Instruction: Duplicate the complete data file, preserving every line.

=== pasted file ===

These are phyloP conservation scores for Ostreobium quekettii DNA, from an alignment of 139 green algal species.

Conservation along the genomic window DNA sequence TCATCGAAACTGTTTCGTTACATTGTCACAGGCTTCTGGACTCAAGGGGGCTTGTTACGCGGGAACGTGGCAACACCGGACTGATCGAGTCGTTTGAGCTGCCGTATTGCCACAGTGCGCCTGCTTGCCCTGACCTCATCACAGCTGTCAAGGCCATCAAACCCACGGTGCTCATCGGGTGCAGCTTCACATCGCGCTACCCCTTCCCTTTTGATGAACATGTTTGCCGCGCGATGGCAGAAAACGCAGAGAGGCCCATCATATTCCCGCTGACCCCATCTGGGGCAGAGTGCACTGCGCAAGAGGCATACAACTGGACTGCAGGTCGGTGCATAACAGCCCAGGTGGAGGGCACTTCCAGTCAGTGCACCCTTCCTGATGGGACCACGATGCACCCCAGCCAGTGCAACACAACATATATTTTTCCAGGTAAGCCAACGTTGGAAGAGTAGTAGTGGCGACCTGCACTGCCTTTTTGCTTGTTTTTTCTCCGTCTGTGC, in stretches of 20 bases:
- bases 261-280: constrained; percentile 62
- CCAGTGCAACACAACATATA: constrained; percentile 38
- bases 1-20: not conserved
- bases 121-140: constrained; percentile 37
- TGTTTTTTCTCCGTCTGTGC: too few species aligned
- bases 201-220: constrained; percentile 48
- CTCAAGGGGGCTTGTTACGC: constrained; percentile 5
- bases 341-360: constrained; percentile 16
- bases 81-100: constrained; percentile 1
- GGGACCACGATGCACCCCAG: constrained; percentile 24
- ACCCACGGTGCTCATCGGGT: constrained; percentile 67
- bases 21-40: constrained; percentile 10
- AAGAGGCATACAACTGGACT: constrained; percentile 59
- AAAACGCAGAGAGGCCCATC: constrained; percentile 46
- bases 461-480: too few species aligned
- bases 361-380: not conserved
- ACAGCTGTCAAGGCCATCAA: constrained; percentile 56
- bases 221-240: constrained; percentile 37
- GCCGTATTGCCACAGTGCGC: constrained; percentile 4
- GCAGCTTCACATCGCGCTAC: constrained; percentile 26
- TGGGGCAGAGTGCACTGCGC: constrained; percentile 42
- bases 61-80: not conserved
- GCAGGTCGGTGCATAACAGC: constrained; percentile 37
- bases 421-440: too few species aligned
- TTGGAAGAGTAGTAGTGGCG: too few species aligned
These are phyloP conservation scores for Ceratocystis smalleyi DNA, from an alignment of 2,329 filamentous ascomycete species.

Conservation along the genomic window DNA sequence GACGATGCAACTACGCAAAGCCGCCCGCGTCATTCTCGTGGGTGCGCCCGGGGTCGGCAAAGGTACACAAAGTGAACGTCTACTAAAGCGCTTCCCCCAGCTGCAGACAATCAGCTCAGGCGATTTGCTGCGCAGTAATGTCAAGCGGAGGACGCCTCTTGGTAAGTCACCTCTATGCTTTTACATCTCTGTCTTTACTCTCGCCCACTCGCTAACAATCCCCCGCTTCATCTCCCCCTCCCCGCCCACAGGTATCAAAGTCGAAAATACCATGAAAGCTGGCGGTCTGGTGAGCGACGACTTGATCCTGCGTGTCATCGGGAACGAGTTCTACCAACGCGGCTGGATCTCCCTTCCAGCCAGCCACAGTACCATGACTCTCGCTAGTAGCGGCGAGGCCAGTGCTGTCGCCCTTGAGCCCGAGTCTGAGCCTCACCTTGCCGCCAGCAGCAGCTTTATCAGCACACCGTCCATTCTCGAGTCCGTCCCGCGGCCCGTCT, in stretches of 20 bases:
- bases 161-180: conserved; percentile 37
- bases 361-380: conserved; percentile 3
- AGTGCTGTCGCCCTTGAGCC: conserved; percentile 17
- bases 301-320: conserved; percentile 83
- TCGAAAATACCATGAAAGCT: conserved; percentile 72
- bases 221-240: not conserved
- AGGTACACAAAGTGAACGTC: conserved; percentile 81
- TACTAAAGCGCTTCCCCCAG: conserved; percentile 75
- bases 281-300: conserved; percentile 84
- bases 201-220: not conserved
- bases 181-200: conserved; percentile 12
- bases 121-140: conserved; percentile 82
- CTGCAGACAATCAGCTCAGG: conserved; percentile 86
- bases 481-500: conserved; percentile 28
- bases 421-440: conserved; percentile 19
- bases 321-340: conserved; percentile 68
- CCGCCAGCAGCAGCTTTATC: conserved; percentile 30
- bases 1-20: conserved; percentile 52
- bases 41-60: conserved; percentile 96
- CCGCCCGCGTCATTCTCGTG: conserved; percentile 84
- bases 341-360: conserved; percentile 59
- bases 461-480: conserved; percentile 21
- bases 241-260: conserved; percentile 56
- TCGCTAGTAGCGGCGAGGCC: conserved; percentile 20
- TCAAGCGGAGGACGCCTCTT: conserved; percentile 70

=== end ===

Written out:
These are phyloP conservation scores for Ostreobium quekettii DNA, from an alignment of 139 green algal species.

Conservation along the genomic window DNA sequence TCATCGAAACTGTTTCGTTACATTGTCACAGGCTTCTGGACTCAAGGGGGCTTGTTACGCGGGAACGTGGCAACACCGGACTGATCGAGTCGTTTGAGCTGCCGTATTGCCACAGTGCGCCTGCTTGCCCTGACCTCATCACAGCTGTCAAGGCCATCAAACCCACGGTGCTCATCGGGTGCAGCTTCACATCGCGCTACCCCTTCCCTTTTGATGAACATGTTTGCCGCGCGATGGCAGAAAACGCAGAGAGGCCCATCATATTCCCGCTGACCCCATCTGGGGCAGAGTGCACTGCGCAAGAGGCATACAACTGGACTGCAGGTCGGTGCATAACAGCCCAGGTGGAGGGCACTTCCAGTCAGTGCACCCTTCCTGATGGGACCACGATGCACCCCAGCCAGTGCAACACAACATATATTTTTCCAGGTAAGCCAACGTTGGAAGAGTAGTAGTGGCGACCTGCACTGCCTTTTTGCTTGTTTTTTCTCCGTCTGTGC, in stretches of 20 bases:
- bases 261-280: constrained; percentile 62
- CCAGTGCAACACAACATATA: constrained; percentile 38
- bases 1-20: not conserved
- bases 121-140: constrained; percentile 37
- TGTTTTTTCTCCGTCTGTGC: too few species aligned
- bases 201-220: constrained; percentile 48
- CTCAAGGGGGCTTGTTACGC: constrained; percentile 5
- bases 341-360: constrained; percentile 16
- bases 81-100: constrained; percentile 1
- GGGACCACGATGCACCCCAG: constrained; percentile 24
- ACCCACGGTGCTCATCGGGT: constrained; percentile 67
- bases 21-40: constrained; percentile 10
- AAGAGGCATACAACTGGACT: constrained; percentile 59
- AAAACGCAGAGAGGCCCATC: constrained; percentile 46
- bases 461-480: too few species aligned
- bases 361-380: not conserved
- ACAGCTGTCAAGGCCATCAA: constrained; percentile 56
- bases 221-240: constrained; percentile 37
- GCCGTATTGCCACAGTGCGC: constrained; percentile 4
- GCAGCTTCACATCGCGCTAC: constrained; percentile 26
- TGGGGCAGAGTGCACTGCGC: constrained; percentile 42
- bases 61-80: not conserved
- GCAGGTCGGTGCATAACAGC: constrained; percentile 37
- bases 421-440: too few species aligned
- TTGGAAGAGTAGTAGTGGCG: too few species aligned
These are phyloP conservation scores for Ceratocystis smalleyi DNA, from an alignment of 2,329 filamentous ascomycete species.

Conservation along the genomic window DNA sequence GACGATGCAACTACGCAAAGCCGCCCGCGTCATTCTCGTGGGTGCGCCCGGGGTCGGCAAAGGTACACAAAGTGAACGTCTACTAAAGCGCTTCCCCCAGCTGCAGACAATCAGCTCAGGCGATTTGCTGCGCAGTAATGTCAAGCGGAGGACGCCTCTTGGTAAGTCACCTCTATGCTTTTACATCTCTGTCTTTACTCTCGCCCACTCGCTAACAATCCCCCGCTTCATCTCCCCCTCCCCGCCCACAGGTATCAAAGTCGAAAATACCATGAAAGCTGGCGGTCTGGTGAGCGACGACTTGATCCTGCGTGTCATCGGGAACGAGTTCTACCAACGCGGCTGGATCTCCCTTCCAGCCAGCCACAGTACCATGACTCTCGCTAGTAGCGGCGAGGCCAGTGCTGTCGCCCTTGAGCCCGAGTCTGAGCCTCACCTTGCCGCCAGCAGCAGCTTTATCAGCACACCGTCCATTCTCGAGTCCGTCCCGCGGCCCGTCT, in stretches of 20 bases:
- bases 161-180: conserved; percentile 37
- bases 361-380: conserved; percentile 3
- AGTGCTGTCGCCCTTGAGCC: conserved; percentile 17
- bases 301-320: conserved; percentile 83
- TCGAAAATACCATGAAAGCT: conserved; percentile 72
- bases 221-240: not conserved
- AGGTACACAAAGTGAACGTC: conserved; percentile 81
- TACTAAAGCGCTTCCCCCAG: conserved; percentile 75
- bases 281-300: conserved; percentile 84
- bases 201-220: not conserved
- bases 181-200: conserved; percentile 12
- bases 121-140: conserved; percentile 82
- CTGCAGACAATCAGCTCAGG: conserved; percentile 86
- bases 481-500: conserved; percentile 28
- bases 421-440: conserved; percentile 19
- bases 321-340: conserved; percentile 68
- CCGCCAGCAGCAGCTTTATC: conserved; percentile 30
- bases 1-20: conserved; percentile 52
- bases 41-60: conserved; percentile 96
- CCGCCCGCGTCATTCTCGTG: conserved; percentile 84
- bases 341-360: conserved; percentile 59
- bases 461-480: conserved; percentile 21
- bases 241-260: conserved; percentile 56
- TCGCTAGTAGCGGCGAGGCC: conserved; percentile 20
- TCAAGCGGAGGACGCCTCTT: conserved; percentile 70